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MENTAL HEALTH, AN UNDERCOVER EPIDEMIC

Special Feature of the Research*eu magazine:
401107World Mental Health Day is observed on 10 October every year, with the aim of raising awareness of mental health issues across the globe and helping facilitate patient access to robust, modern and comprehensive mental healthcare services. This is especially important as the issue of mental health in many countries, including those within Europe, is often seen as a taboo subject, with high levels of social stigma associated with mental illness.
Breaking down barriers for better mental healthcare provision in Europe
Mental health encompasses a wide spectrum of conditions, with some of the most prominent in the public’s mind arguably being depression-related illnesses. But other conditions that are firmly under the mental health umbrella include schizophrenia, Attention-Deficit/Hyperactivity Disorder (ADHD), bipolar disorder, anxiety, eating disorders, obsessive compulsive disorder (OCD), autism and post-traumatic stress disorder (PTSD).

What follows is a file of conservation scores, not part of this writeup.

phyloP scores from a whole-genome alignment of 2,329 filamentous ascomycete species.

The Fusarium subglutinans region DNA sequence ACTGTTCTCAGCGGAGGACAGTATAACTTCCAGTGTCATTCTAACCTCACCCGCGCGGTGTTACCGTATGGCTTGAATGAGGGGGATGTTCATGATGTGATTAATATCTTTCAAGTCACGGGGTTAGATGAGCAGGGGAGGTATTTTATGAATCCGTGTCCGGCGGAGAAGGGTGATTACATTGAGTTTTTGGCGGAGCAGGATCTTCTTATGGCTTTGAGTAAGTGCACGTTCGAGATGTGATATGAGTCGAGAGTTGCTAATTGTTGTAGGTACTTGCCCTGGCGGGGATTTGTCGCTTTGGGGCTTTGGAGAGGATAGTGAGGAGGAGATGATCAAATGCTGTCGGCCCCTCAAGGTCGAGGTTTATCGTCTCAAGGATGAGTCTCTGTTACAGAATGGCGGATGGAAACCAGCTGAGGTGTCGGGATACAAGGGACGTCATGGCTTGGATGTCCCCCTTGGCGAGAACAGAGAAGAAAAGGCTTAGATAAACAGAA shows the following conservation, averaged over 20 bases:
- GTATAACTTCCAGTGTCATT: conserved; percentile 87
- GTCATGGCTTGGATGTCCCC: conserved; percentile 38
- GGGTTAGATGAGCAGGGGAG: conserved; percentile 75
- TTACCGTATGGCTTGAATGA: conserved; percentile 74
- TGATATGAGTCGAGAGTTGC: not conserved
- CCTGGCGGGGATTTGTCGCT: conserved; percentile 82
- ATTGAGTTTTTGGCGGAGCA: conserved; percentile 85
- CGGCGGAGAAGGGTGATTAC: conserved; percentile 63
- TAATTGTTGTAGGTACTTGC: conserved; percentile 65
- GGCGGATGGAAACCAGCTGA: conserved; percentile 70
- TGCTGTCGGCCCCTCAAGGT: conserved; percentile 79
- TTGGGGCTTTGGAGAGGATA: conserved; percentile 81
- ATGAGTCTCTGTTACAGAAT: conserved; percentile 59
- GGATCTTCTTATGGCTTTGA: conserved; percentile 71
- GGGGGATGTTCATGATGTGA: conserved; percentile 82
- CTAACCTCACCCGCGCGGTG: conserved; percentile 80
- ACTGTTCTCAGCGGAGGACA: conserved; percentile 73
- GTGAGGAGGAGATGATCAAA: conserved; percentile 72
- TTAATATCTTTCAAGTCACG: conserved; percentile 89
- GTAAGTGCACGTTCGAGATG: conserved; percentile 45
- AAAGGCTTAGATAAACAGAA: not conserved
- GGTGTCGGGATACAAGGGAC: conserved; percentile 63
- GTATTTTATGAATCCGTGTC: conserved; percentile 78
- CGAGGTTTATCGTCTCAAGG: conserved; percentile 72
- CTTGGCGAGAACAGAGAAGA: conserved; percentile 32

Europe in no way fares better than other regions of the world with regards to levels of mental health affliction. The World Health Organisation (WHO) estimated in 2014 that 27 % of the adult population in EU countries (plus Iceland, Norway and Switzerland) had experienced at least one of a series of mental health disorders in the previous year. Other estimates put the figure of Europeans suffering from mental health distress to be as high as 38 % – an enormous burden on individuals, society, healthcare systems and the wider economy. The overall financial costs of mental illnesses, in terms of both direct medical, as well as indirect costs, amount to more than EUR 450 billion per year in the EU. With such alarming figures for both human and economic costs, more action must be taken to tackle the widespread, yet still somewhat undercover, mental health epidemic.